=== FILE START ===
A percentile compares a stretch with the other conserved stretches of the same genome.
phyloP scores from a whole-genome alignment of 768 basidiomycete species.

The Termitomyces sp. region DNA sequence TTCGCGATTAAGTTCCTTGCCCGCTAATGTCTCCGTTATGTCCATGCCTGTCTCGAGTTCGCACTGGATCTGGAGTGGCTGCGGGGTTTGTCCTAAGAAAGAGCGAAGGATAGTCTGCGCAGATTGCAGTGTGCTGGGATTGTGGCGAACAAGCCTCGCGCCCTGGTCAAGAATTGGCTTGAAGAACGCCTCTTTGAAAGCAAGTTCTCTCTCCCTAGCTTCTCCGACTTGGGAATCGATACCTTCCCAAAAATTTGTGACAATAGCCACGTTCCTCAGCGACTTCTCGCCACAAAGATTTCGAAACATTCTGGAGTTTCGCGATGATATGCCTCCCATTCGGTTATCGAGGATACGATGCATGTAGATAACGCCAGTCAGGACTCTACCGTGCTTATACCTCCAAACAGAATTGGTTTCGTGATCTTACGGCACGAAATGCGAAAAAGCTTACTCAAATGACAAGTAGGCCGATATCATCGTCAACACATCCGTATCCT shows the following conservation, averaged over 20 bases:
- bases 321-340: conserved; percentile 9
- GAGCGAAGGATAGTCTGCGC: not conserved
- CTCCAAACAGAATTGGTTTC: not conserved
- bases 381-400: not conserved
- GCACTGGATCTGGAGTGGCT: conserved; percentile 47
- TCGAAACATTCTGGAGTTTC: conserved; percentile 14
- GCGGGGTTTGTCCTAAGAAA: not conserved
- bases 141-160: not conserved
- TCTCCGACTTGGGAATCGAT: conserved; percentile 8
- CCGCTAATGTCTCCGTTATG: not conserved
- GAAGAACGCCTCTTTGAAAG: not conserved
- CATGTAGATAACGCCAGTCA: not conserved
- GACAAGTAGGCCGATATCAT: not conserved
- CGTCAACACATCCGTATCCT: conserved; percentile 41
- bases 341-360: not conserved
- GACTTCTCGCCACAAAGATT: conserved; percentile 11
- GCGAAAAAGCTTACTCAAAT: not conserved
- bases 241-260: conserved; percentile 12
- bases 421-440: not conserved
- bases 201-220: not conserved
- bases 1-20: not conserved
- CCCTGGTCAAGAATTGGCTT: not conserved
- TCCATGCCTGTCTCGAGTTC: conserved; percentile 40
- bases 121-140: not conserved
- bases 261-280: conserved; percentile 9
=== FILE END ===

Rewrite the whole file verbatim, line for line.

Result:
A percentile compares a stretch with the other conserved stretches of the same genome.
phyloP scores from a whole-genome alignment of 768 basidiomycete species.

The Termitomyces sp. region DNA sequence TTCGCGATTAAGTTCCTTGCCCGCTAATGTCTCCGTTATGTCCATGCCTGTCTCGAGTTCGCACTGGATCTGGAGTGGCTGCGGGGTTTGTCCTAAGAAAGAGCGAAGGATAGTCTGCGCAGATTGCAGTGTGCTGGGATTGTGGCGAACAAGCCTCGCGCCCTGGTCAAGAATTGGCTTGAAGAACGCCTCTTTGAAAGCAAGTTCTCTCTCCCTAGCTTCTCCGACTTGGGAATCGATACCTTCCCAAAAATTTGTGACAATAGCCACGTTCCTCAGCGACTTCTCGCCACAAAGATTTCGAAACATTCTGGAGTTTCGCGATGATATGCCTCCCATTCGGTTATCGAGGATACGATGCATGTAGATAACGCCAGTCAGGACTCTACCGTGCTTATACCTCCAAACAGAATTGGTTTCGTGATCTTACGGCACGAAATGCGAAAAAGCTTACTCAAATGACAAGTAGGCCGATATCATCGTCAACACATCCGTATCCT shows the following conservation, averaged over 20 bases:
- bases 321-340: conserved; percentile 9
- GAGCGAAGGATAGTCTGCGC: not conserved
- CTCCAAACAGAATTGGTTTC: not conserved
- bases 381-400: not conserved
- GCACTGGATCTGGAGTGGCT: conserved; percentile 47
- TCGAAACATTCTGGAGTTTC: conserved; percentile 14
- GCGGGGTTTGTCCTAAGAAA: not conserved
- bases 141-160: not conserved
- TCTCCGACTTGGGAATCGAT: conserved; percentile 8
- CCGCTAATGTCTCCGTTATG: not conserved
- GAAGAACGCCTCTTTGAAAG: not conserved
- CATGTAGATAACGCCAGTCA: not conserved
- GACAAGTAGGCCGATATCAT: not conserved
- CGTCAACACATCCGTATCCT: conserved; percentile 41
- bases 341-360: not conserved
- GACTTCTCGCCACAAAGATT: conserved; percentile 11
- GCGAAAAAGCTTACTCAAAT: not conserved
- bases 241-260: conserved; percentile 12
- bases 421-440: not conserved
- bases 201-220: not conserved
- bases 1-20: not conserved
- CCCTGGTCAAGAATTGGCTT: not conserved
- TCCATGCCTGTCTCGAGTTC: conserved; percentile 40
- bases 121-140: not conserved
- bases 261-280: conserved; percentile 9